The next evolution in the kickoff rule was supposed to be the adoption of the NCAA-style rule that results in a fair catch inside the 25 being placed at the 25. That apparently won’t be happening.
As recently explained by Albert Breer of SI.com, special-teams players and coaches have accelerated the opposition to the rule.
The proposal was passed unanimously by the Competition Committee in March. The issue was tabled from March to May, an acknowledgement that the vote would have failed if it had happened at the annual meeting in Arizona.
Based on Breer’s report, it sounds as if it’s even more likely to fail now.
The issue, according to Breer, was discussed last week during a regularly-scheduled call among the league’s special-teams coordinators. They decided to recruit special-teams players to participate in active opposition against the rule.
One concern with the rule is that it will spark more squib kicks inside the 25, which couldn’t be fair caught and would have to be returned. That could create more, not less, chaos on special teams.
The proposed change comes from an overriding desire to make the most dangerous play in the game, as the league has called it, more safe. It’s been a focal point for the past decade or so, with gradual changes aimed at making the play safer.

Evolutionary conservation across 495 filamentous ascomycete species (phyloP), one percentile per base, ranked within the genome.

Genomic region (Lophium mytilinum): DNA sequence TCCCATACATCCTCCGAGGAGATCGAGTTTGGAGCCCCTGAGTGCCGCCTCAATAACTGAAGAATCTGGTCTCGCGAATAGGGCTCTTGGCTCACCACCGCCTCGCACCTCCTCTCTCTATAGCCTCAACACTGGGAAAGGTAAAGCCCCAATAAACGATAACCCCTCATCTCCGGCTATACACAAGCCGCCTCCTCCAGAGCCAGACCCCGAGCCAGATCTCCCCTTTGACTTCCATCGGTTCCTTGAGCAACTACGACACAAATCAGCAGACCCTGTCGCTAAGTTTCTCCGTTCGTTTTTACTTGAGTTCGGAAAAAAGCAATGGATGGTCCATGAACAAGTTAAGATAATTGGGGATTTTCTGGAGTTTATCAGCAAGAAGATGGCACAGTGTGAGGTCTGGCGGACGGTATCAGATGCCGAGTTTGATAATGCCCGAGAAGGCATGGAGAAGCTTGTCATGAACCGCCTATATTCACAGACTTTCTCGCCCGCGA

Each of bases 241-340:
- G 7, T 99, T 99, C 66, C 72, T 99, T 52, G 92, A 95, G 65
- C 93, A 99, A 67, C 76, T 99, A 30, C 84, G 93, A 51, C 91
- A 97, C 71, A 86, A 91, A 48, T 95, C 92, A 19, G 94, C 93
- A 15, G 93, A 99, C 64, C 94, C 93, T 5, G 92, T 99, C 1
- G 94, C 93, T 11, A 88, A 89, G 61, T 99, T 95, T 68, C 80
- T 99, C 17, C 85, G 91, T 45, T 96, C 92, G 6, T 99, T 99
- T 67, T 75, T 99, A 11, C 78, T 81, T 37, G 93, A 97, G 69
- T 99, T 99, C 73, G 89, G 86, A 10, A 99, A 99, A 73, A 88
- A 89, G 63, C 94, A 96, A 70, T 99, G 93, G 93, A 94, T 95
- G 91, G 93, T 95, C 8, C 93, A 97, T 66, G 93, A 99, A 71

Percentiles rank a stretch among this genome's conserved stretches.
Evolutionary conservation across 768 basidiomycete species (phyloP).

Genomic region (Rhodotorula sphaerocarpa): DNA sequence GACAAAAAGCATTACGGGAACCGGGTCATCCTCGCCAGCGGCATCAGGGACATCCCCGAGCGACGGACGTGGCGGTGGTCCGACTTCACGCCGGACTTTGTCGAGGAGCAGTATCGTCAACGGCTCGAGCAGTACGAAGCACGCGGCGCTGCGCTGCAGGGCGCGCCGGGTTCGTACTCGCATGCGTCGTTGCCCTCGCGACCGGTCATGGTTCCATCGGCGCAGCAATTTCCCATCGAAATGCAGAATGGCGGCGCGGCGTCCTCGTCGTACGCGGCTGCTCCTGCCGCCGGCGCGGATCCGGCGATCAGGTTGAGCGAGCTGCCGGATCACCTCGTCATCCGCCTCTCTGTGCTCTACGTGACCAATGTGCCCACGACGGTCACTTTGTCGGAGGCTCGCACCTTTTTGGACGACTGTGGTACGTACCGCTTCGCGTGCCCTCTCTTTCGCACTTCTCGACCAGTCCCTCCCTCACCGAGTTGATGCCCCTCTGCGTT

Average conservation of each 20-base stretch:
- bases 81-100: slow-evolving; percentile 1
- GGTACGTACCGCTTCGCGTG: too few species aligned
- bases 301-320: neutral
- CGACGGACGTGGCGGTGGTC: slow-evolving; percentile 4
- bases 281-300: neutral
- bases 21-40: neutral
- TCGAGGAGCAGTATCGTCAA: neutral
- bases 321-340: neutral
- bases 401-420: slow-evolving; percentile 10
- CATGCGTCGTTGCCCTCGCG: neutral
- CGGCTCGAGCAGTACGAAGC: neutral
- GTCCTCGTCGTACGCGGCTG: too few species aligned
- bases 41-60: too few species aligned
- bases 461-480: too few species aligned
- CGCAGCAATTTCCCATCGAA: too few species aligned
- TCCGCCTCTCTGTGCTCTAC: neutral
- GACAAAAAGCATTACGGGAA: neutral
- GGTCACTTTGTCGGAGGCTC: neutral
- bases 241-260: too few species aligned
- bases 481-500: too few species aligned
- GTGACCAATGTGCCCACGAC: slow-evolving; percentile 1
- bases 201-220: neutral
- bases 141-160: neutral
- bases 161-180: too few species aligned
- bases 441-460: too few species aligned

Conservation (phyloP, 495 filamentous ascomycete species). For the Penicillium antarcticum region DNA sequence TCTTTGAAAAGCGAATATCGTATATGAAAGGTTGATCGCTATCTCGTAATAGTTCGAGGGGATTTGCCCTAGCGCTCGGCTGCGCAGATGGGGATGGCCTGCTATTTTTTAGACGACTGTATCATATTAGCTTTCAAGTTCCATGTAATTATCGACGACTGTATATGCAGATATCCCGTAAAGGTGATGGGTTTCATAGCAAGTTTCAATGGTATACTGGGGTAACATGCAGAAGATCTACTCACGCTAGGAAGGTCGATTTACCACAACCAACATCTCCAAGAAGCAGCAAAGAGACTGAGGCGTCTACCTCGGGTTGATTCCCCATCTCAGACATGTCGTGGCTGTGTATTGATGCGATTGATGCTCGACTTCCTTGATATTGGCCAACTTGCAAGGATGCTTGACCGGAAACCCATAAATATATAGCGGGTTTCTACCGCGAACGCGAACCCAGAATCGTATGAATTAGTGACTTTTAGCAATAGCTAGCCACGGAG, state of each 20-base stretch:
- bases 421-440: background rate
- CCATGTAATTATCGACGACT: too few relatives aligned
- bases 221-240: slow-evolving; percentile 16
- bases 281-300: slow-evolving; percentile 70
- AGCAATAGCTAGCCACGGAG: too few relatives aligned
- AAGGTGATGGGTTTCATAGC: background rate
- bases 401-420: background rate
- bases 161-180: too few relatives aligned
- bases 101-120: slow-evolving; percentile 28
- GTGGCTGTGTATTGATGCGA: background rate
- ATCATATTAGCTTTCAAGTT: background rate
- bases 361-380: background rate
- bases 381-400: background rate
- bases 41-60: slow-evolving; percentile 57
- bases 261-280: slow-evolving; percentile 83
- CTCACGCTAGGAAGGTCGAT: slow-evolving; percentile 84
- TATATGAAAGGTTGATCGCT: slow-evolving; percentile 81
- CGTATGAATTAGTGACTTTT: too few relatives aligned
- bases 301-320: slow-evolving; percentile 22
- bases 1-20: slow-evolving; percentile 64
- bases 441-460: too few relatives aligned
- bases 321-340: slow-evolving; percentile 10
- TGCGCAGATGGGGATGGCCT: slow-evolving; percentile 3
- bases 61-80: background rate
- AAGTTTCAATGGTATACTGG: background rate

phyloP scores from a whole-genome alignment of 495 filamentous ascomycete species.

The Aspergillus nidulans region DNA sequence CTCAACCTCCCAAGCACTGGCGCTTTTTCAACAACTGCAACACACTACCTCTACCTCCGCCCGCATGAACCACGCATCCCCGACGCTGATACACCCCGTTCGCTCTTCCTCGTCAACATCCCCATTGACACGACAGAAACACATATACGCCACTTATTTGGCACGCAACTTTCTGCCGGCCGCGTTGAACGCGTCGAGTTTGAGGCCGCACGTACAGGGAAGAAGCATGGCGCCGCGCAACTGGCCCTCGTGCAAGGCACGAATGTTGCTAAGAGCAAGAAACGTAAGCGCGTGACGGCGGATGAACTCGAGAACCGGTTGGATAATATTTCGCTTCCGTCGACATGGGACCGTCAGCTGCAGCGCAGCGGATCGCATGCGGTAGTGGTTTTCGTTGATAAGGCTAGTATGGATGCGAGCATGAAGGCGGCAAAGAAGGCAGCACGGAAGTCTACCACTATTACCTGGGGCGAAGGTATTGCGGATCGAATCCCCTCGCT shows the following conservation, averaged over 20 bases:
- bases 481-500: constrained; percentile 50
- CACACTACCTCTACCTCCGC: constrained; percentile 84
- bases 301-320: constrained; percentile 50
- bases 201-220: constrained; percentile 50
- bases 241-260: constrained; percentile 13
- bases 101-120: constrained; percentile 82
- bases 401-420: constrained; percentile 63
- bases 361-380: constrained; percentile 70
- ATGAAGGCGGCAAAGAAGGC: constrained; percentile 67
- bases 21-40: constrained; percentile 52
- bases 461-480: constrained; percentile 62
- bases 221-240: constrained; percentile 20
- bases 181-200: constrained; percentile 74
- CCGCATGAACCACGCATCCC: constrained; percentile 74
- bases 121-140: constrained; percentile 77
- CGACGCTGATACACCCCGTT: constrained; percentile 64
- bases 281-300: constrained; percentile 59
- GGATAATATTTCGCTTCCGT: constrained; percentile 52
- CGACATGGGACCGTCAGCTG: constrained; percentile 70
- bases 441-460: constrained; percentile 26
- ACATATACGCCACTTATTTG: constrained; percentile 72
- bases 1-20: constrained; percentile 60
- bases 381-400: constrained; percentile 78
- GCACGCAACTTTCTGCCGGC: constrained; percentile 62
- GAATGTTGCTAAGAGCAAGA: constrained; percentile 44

It started with efforts to spark fewer returns. Several years ago, a more comprehensive change to the rules was devised to reduce the full-speed nature of the impacts during kick returns.
One question that emerged in the aftermath of the March meetings was whether playing surface has a role in the question of injuries during kickoff returns.
If switching to grass could make the play safer, it’s another reason to switch to grass. But the NFL has no desire to do it, because it would be expensive to do so.
So in lieu of spending a little extra money to make the game safer in all phases, the NFL would rather make dramatic changes to one of the most important aspects of special teams.